Going back to the University of Illinois was an out of body experience, sort of like visiting a parallel universe. Some of the stuff was the same: my dorm looked the same; the Quad was pretty much the same. But so much else was changed.
When I worked at WPGU, we were crammed into the basement of Weston Hall, one of the dorms down by the football stadium. After the game, we wandered over there. I knew – of course – that there would be little trace of WPGU there. They had moved out of The Basement in the 1995. But still, I didn’t expect that it was all gone. They had even bricked over the door!
The new building was in the heart of Campus Town: most of which I didn’t recognize. It’s a nice building. The main studio is on the first floor with a big window looking out on the street. There were a ton of people there, but – sadly – no one I knew personally from the “old days”. In fact, there were very few radio people there at all.
I know from working there, that WPGU relished its heritage as being one of the oldest FM stations in the country, but we didn’t have the time or the resources to really hold on to that heritage. Sunday nights, I produced a show called The Week that Was. It was on during the oldies show – Past Tense – so we did “oldies news”: clips from events between 1960 and 1980 (more or less). I remember going through most of the morgue tapes we had and only coming up with a smattering of stuff: a commercial reel from 1963 promoting “the best 15 cent hamburger in Champaign!” and part of the live coverage of the Kennedy Assassination. Fifteen minutes after he was shot (and still alive, mind you), they had already mentioned possible assassins on a grassy knoll. Being a history buff, it was a tantalizing taste, but just a taste. So much was lost. Even the names of old reporters were gone. In 1973, WPGU read the names of the dead soldiers from central Illinois to commemorate the end of the Vietnam War. Twenty years later, when we rebroadcast it as part of our “Week that Was” look at that conflict; we knew the soldiers’ names, but none of the names of the reporters reading them.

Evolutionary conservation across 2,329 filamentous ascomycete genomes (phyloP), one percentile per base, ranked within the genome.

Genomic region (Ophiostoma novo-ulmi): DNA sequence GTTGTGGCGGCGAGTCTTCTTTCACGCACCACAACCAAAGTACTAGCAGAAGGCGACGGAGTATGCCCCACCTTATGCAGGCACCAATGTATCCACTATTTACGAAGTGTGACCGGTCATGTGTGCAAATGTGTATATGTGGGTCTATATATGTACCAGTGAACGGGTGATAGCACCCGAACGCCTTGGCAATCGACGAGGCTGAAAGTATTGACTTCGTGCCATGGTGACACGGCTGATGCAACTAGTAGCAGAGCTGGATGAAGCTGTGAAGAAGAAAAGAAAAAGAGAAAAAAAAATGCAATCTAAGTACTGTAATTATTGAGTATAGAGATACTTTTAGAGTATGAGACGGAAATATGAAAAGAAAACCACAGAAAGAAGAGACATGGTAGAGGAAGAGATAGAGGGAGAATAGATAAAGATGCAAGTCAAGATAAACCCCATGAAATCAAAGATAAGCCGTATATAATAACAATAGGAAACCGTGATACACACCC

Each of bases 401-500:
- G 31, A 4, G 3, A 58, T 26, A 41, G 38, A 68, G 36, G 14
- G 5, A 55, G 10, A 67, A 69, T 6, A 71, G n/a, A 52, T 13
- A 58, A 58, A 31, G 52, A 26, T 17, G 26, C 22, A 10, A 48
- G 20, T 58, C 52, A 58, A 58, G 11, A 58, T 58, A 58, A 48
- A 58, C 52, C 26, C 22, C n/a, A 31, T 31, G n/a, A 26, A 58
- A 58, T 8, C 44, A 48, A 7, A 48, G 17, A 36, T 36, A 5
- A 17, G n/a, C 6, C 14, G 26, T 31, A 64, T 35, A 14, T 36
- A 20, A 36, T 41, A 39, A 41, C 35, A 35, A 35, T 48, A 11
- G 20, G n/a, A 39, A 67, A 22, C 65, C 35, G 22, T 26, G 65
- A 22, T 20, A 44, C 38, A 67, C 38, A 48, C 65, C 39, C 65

So, while I could wander around the new building, marveling at the computers and digital production equipment (and the fact that it was all above ground), I felt rather detached. This was a radio station called WPGU, but it wasn’t my WPGU.
Then I met the current News Director. Actually, she is more than that: she has to manage both the news on WPGU and the news for the Daily Illini newspaper. We had an interesting conversation about her challenges with “convergence” and trying to get people to write for air, print and internet. While we were talking, I mentioned some of the stuff I had worked on: The Week that Was, for example. She brought me over to a young man who was now running the Week that Was. So, while the names and the faces had changed over the years, the day to day problems and the concerns had an eerie familiarity to them. In the end, I did feel a kinship with this new version of WPGU. I was glad to have gone back to see everything.
And – by the way – when you participate in a ribbon cutting ceremony, they let you keep the scissors!